The Princess and the Wolf, Clan of the Wolf Series, Book #1
TWO HEARTS BETRAYED
Refusing to believe the rumors that the European prince she was forced to marry had died in a far-off land, the princess, Sierra, sets sail to America, bent on revenge and determined to learn the truth. Because she will require a scout to guide her through the wilderness, she calls in a favor from the man who had betrayed her long ago, the man she had once loved deeply and had hoped to wed, the noble Cheyenne scout, High Wolf.
Many years before, a European prince had invited High Wolf to travel an ocean and as a brother, to live as a member of the royal family. There High Wolf had fallen in love with the princess, Sierra. But instead of an engagement and the planned wedding, the princess had treacherously married his friend, the prince. Betrayed and broken-hearted, High Wolf sailed back to America, determined to forget the princess. But a promise given to her years earlier brings her back into his life, igniting a desire he must resist, for to surrender to her again is unthinkable.
Forced into one another’s company, with the threat of life or death around every corner, overcoming their prejudice might be their only means of survival. But can either of them trust in a love, once betrayed? Or will their past force them apart again, this time forever?…
This book has been previously published.
Warning: A sensuous romance that might fan the flames of desire. Be warned. You might fall in love all over again.
The Clan of the Wolf series is a series that honors the Native American profession of the “Scout.” But why, you might ask, write about the scouts. Why not write about a chief or a warrior? Hopefully, if you read on, you’ll discover this for yourself.
Traditionally, the North American Indian called their scouts wolves. It was a compliment. These scouts were the most trusted individuals within the tribe, belonging to a mysterious medicine society (medicine meaning a cause for wonder — often involving healing or mystery). Upon their trusted words stood the well-being and safety of every person within the tribe, from chief on down to the tiny baby. Even chiefs bowed to the wisdom and opinions of the scout. These men were warriors, trackers, and trailblazers. But most of all these were men of incredible skill and pride.
lThe identity of the scout was sometimes unknown to many others in the tribe, because the scout was often in disguise. He used the tools that he was given by nature to affect these disguises — mud placed all over his body (sometimes the scout even made “ears” like a wolf out of the mud), a wolf-pelt, buffalo belt, etc. He faded into the environment so much that he was often never detected. It was an honor for a scout to fool another scout — a very hard thing to do.
THE PRINCESS AND THE WOLF, a tale that encompasses two different continents. In this book, I go into great detail about the scout and how he operated. Other of my books that tell the story through a scout’s perspective are: THE SPIRIT OF THE WOLF, THE ANGEL AND THE WARRIOR.
Curly, A Crow Scout
There is a book on the market that you can buy, THE WAY OF THE SCOUT by author and scout, Tom Brown. In this book, one is introduced to the way of the scout by Tom, who, as a boy, was taken under the wing of an old Apache scout and was taught the ways of the scout. But let me mention a few of the abilities that these scouts possessed. They could see miles in the distance, often stumping their white contemporaries. They could sneak up on a person with such silence that one wouldn’t have even known a scout was there. They were expert trackers and could tell not only each tribe by their prints (as all hunters and warriors could also), they could tell the state of health of the person who made the track. They could tell the time of day the track was made and could even discern the thoughts of the person who made the track. Was that person worried, happy, fearful? They could even tell what organs of the body were not good or where they might fail — all from a track.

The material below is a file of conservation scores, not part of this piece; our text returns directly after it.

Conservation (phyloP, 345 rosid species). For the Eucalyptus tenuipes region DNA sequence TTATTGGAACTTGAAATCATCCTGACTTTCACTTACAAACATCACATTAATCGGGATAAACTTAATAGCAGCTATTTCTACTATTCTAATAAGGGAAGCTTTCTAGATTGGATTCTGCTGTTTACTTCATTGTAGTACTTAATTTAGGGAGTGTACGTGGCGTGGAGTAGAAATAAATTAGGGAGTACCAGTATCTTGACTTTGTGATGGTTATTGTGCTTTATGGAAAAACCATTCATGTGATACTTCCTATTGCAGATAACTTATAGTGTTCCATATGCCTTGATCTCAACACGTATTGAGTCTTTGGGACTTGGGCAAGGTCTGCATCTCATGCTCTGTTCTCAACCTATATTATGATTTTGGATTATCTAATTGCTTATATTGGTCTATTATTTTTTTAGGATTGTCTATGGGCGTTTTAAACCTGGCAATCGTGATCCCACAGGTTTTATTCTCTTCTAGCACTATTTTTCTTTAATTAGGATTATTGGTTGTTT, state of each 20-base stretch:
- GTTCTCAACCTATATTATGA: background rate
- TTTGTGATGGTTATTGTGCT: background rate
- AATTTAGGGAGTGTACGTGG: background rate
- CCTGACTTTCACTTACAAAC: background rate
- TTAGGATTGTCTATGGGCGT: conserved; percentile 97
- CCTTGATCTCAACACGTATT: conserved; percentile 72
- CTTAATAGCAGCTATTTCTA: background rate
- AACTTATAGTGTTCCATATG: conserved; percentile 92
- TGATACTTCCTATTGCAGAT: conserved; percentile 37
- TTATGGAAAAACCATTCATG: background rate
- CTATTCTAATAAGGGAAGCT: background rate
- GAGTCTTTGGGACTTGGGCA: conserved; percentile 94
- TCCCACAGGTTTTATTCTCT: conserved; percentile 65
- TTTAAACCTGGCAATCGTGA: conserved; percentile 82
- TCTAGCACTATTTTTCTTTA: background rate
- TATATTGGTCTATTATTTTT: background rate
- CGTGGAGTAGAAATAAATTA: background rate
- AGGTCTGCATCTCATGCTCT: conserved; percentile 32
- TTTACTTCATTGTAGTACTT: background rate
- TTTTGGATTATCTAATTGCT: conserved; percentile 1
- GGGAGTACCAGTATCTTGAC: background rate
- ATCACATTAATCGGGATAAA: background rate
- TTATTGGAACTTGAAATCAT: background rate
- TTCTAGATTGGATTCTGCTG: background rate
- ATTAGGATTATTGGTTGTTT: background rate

They were so attuned to nature and the ebbs and flows of all around them that they could tell when something disturbed it, which means that they could detect a stranger into the environment. Scouts loved water and mastered a technique of using water as a medium for scouting in what they lovingly called the water dance of the scout.
Scouts were trained hard and diligently by their elders and were trained to their profession as young boys, often given such chores as tracking ants — tracking animals over rocks, etc. Scouts were honest to a fault — they had to be, because, as mentioned above, the entire safety and well-being of the tribe depended upon their observations and recommendations.
Th Way of the Scout: honesty, integrity, not being afraid to state what you know or have seen, certainty of observation and a deep love of every member of his tribe. These were all the traits of the old scout. Some in military or government today like to think that they know The Way of the Scout. Not so. Not so at all. The scout was noted for his compassion for all living creators — he did not kill his own kind, be they of his own tribe or a stranger wholly unknown to him. And unless he had to eat, he didn’t kill other creatures either, nor did he press advantage for the skills and means that he had. He used his skills to help his tribe, not to harm others without just cause.
Many times the hero of my stories is a scout — not a chief or a medicine man — but a scout. I hope now that you understand why I am so fascinated by this individual, who was so important to the tribe’s well-being.